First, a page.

Kansas Small Towns
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Discover 25 of the Best Small Towns in Kansas

The best small towns in Kansas are each their own treasure waiting to be discovered in the heart of the American Midwest. From the rolling Flint Hills and historic Old West trails to architectural gems of yesteryear and must-see destinations on Route 66, every small town in Kansas offers a refreshing escape.

In these small towns, time seems to stand still, allowing visitors to immerse themselves in the authentic spirit of the Heartland as they enjoy a unique blend of history, culture, and hospitality.

Wamego | photo via truetoearth


The welcoming atmosphere of this Northeast Kansas town makes residents and visitors feel like they’ve stepped into a classic American movie. That’s even more true when visiting the Oz Museum, a place dedicated to all things related to The Wizard of Oz. It features memorabilia, including original props, costumes, and collectibles from the iconic film.

After strolling through Wamego’s vibrant downtown, visitors can slip into the Wamego Historical Society and Museum to learn about the town’s pioneer past and its role in shaping Kansas history. The town’s annual April Tulip Festival is another can’t-miss event, with thousands of blooming tulips, celebrating the arrival of spring in style.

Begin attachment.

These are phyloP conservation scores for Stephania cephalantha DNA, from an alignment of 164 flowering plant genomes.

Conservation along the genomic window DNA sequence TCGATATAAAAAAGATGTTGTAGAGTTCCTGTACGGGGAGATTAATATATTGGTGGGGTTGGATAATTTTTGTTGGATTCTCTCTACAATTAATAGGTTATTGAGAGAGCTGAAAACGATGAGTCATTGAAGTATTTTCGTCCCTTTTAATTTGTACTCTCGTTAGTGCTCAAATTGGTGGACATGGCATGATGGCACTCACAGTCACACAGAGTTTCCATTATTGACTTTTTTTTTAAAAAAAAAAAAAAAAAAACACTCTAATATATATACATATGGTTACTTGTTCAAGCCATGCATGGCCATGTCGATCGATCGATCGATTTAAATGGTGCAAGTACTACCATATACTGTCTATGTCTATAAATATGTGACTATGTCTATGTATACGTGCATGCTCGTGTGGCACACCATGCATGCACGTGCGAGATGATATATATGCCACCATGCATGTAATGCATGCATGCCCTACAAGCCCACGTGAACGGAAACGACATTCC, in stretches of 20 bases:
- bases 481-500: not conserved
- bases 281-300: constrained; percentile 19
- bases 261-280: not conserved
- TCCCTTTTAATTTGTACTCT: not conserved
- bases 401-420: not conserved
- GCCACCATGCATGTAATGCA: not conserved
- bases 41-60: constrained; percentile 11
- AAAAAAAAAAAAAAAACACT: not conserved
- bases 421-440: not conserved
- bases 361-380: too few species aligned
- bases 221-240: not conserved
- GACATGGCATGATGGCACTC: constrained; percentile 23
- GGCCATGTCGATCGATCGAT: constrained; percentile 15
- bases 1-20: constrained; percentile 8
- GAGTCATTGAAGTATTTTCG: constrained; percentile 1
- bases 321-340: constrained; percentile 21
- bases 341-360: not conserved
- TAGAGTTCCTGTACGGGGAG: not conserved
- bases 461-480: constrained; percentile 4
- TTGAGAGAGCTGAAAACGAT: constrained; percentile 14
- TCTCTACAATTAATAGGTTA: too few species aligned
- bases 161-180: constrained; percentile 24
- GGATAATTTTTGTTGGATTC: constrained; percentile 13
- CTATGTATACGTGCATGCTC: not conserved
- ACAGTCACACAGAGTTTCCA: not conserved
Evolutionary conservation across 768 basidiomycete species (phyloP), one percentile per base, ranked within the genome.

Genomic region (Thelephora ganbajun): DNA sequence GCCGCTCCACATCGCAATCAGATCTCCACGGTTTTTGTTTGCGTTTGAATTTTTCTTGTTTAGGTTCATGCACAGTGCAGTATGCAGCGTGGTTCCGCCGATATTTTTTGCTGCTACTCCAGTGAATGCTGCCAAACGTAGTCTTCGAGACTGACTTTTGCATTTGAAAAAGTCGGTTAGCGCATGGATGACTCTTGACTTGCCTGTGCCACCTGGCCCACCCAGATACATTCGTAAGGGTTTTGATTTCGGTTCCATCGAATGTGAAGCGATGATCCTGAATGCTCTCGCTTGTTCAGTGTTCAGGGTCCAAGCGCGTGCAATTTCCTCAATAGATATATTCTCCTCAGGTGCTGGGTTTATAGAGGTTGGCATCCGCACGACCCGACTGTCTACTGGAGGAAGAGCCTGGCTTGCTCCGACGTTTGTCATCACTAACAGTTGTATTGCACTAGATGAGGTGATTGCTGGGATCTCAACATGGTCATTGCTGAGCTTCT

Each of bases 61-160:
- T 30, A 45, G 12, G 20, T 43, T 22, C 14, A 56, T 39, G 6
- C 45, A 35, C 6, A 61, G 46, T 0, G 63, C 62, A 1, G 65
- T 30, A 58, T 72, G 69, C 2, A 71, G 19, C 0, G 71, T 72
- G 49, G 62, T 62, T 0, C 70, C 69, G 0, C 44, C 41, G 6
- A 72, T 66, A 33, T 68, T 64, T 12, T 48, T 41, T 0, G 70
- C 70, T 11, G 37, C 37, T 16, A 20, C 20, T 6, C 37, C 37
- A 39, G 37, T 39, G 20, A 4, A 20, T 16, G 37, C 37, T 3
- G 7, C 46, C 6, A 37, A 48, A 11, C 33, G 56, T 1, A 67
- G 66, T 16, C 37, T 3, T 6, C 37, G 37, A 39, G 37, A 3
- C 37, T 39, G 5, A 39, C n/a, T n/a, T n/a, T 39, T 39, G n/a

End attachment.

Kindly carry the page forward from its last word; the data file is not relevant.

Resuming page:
Swedish heritage meets small-town charm in a town known as “Little Sweden USA,” north of Wichita. Wander through downtown and you’ll feel like you’ve been transported to a quaint European village with colorful Dala horses, Swedish symbols, and Swedish delicacies like lingonberry jam or Swedish meatballs in Lindsborg’s cozy cafes.

Visitors who love culture can enjoy the Birger Sandzén Memorial Gallery, home to a renowned collection of Swedish-American art. Swensson Park is home to the iconic Svensk Hyllningsfest monument and the Valkommen Trail winds its way through picturesque prairies and woodlands.


The spirit of the Wild West mingles with small-town hospitality in Abilene and history seems to come alive around every corner.